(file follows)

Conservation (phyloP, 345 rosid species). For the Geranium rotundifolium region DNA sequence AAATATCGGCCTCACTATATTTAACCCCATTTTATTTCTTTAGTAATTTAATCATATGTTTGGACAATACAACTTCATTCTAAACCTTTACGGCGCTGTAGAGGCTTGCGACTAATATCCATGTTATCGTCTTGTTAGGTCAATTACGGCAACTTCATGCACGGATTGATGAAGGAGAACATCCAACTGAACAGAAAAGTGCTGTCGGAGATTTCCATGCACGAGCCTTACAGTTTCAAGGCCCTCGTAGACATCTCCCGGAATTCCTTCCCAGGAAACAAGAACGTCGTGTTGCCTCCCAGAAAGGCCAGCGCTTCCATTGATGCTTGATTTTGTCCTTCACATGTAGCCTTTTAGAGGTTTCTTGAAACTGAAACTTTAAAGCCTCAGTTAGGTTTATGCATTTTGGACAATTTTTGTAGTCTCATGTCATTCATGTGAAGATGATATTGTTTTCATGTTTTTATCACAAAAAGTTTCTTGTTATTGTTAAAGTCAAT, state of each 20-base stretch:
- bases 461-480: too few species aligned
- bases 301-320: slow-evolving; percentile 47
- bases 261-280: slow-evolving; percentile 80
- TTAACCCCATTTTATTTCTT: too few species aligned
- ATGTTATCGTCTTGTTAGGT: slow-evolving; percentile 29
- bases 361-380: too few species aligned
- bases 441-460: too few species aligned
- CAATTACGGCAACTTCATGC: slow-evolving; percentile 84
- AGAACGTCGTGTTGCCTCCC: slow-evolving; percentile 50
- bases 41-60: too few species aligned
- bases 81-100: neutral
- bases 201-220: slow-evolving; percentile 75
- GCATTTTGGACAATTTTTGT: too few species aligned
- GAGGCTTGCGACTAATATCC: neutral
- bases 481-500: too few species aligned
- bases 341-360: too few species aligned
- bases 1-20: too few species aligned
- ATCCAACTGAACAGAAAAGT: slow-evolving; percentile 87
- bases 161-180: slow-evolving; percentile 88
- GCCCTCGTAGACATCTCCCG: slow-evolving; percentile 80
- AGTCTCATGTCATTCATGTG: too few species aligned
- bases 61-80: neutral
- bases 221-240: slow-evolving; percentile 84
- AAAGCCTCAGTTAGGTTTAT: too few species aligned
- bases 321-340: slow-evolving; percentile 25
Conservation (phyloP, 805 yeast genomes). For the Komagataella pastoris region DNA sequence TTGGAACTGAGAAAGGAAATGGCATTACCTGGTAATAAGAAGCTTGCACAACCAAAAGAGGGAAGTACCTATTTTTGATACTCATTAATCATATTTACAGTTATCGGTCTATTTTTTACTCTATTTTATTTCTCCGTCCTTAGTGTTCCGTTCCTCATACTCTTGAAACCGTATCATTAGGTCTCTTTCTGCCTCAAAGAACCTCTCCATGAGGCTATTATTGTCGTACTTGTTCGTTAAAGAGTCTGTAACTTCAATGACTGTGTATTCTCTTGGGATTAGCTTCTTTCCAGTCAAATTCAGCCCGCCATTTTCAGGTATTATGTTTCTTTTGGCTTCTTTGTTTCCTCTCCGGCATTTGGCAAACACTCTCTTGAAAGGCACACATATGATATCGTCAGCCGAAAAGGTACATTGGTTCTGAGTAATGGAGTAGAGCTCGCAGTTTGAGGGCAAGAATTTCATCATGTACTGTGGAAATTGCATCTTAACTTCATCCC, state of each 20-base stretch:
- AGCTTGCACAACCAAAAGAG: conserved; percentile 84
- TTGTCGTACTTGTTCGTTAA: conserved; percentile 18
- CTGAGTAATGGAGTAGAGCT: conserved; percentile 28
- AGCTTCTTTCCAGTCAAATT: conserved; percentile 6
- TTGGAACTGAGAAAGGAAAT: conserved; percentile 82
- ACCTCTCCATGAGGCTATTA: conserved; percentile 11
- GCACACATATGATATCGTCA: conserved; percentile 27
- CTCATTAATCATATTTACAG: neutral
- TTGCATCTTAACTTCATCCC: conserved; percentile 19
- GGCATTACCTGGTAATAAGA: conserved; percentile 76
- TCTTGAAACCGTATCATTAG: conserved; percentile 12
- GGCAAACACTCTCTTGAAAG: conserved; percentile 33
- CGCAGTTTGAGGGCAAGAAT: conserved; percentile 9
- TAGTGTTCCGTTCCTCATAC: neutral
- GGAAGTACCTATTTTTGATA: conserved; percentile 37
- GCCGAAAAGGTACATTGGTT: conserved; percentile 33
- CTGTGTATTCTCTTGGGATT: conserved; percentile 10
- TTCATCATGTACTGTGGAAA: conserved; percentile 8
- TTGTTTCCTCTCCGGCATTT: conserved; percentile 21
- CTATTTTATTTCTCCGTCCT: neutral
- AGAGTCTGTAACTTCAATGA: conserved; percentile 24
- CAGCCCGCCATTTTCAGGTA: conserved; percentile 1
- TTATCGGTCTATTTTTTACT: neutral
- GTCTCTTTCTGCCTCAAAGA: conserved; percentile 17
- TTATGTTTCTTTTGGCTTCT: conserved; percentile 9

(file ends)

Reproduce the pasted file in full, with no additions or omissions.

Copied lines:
Conservation (phyloP, 345 rosid species). For the Geranium rotundifolium region DNA sequence AAATATCGGCCTCACTATATTTAACCCCATTTTATTTCTTTAGTAATTTAATCATATGTTTGGACAATACAACTTCATTCTAAACCTTTACGGCGCTGTAGAGGCTTGCGACTAATATCCATGTTATCGTCTTGTTAGGTCAATTACGGCAACTTCATGCACGGATTGATGAAGGAGAACATCCAACTGAACAGAAAAGTGCTGTCGGAGATTTCCATGCACGAGCCTTACAGTTTCAAGGCCCTCGTAGACATCTCCCGGAATTCCTTCCCAGGAAACAAGAACGTCGTGTTGCCTCCCAGAAAGGCCAGCGCTTCCATTGATGCTTGATTTTGTCCTTCACATGTAGCCTTTTAGAGGTTTCTTGAAACTGAAACTTTAAAGCCTCAGTTAGGTTTATGCATTTTGGACAATTTTTGTAGTCTCATGTCATTCATGTGAAGATGATATTGTTTTCATGTTTTTATCACAAAAAGTTTCTTGTTATTGTTAAAGTCAAT, state of each 20-base stretch:
- bases 461-480: too few species aligned
- bases 301-320: slow-evolving; percentile 47
- bases 261-280: slow-evolving; percentile 80
- TTAACCCCATTTTATTTCTT: too few species aligned
- ATGTTATCGTCTTGTTAGGT: slow-evolving; percentile 29
- bases 361-380: too few species aligned
- bases 441-460: too few species aligned
- CAATTACGGCAACTTCATGC: slow-evolving; percentile 84
- AGAACGTCGTGTTGCCTCCC: slow-evolving; percentile 50
- bases 41-60: too few species aligned
- bases 81-100: neutral
- bases 201-220: slow-evolving; percentile 75
- GCATTTTGGACAATTTTTGT: too few species aligned
- GAGGCTTGCGACTAATATCC: neutral
- bases 481-500: too few species aligned
- bases 341-360: too few species aligned
- bases 1-20: too few species aligned
- ATCCAACTGAACAGAAAAGT: slow-evolving; percentile 87
- bases 161-180: slow-evolving; percentile 88
- GCCCTCGTAGACATCTCCCG: slow-evolving; percentile 80
- AGTCTCATGTCATTCATGTG: too few species aligned
- bases 61-80: neutral
- bases 221-240: slow-evolving; percentile 84
- AAAGCCTCAGTTAGGTTTAT: too few species aligned
- bases 321-340: slow-evolving; percentile 25
Conservation (phyloP, 805 yeast genomes). For the Komagataella pastoris region DNA sequence TTGGAACTGAGAAAGGAAATGGCATTACCTGGTAATAAGAAGCTTGCACAACCAAAAGAGGGAAGTACCTATTTTTGATACTCATTAATCATATTTACAGTTATCGGTCTATTTTTTACTCTATTTTATTTCTCCGTCCTTAGTGTTCCGTTCCTCATACTCTTGAAACCGTATCATTAGGTCTCTTTCTGCCTCAAAGAACCTCTCCATGAGGCTATTATTGTCGTACTTGTTCGTTAAAGAGTCTGTAACTTCAATGACTGTGTATTCTCTTGGGATTAGCTTCTTTCCAGTCAAATTCAGCCCGCCATTTTCAGGTATTATGTTTCTTTTGGCTTCTTTGTTTCCTCTCCGGCATTTGGCAAACACTCTCTTGAAAGGCACACATATGATATCGTCAGCCGAAAAGGTACATTGGTTCTGAGTAATGGAGTAGAGCTCGCAGTTTGAGGGCAAGAATTTCATCATGTACTGTGGAAATTGCATCTTAACTTCATCCC, state of each 20-base stretch:
- AGCTTGCACAACCAAAAGAG: conserved; percentile 84
- TTGTCGTACTTGTTCGTTAA: conserved; percentile 18
- CTGAGTAATGGAGTAGAGCT: conserved; percentile 28
- AGCTTCTTTCCAGTCAAATT: conserved; percentile 6
- TTGGAACTGAGAAAGGAAAT: conserved; percentile 82
- ACCTCTCCATGAGGCTATTA: conserved; percentile 11
- GCACACATATGATATCGTCA: conserved; percentile 27
- CTCATTAATCATATTTACAG: neutral
- TTGCATCTTAACTTCATCCC: conserved; percentile 19
- GGCATTACCTGGTAATAAGA: conserved; percentile 76
- TCTTGAAACCGTATCATTAG: conserved; percentile 12
- GGCAAACACTCTCTTGAAAG: conserved; percentile 33
- CGCAGTTTGAGGGCAAGAAT: conserved; percentile 9
- TAGTGTTCCGTTCCTCATAC: neutral
- GGAAGTACCTATTTTTGATA: conserved; percentile 37
- GCCGAAAAGGTACATTGGTT: conserved; percentile 33
- CTGTGTATTCTCTTGGGATT: conserved; percentile 10
- TTCATCATGTACTGTGGAAA: conserved; percentile 8
- TTGTTTCCTCTCCGGCATTT: conserved; percentile 21
- CTATTTTATTTCTCCGTCCT: neutral
- AGAGTCTGTAACTTCAATGA: conserved; percentile 24
- CAGCCCGCCATTTTCAGGTA: conserved; percentile 1
- TTATCGGTCTATTTTTTACT: neutral
- GTCTCTTTCTGCCTCAAAGA: conserved; percentile 17
- TTATGTTTCTTTTGGCTTCT: conserved; percentile 9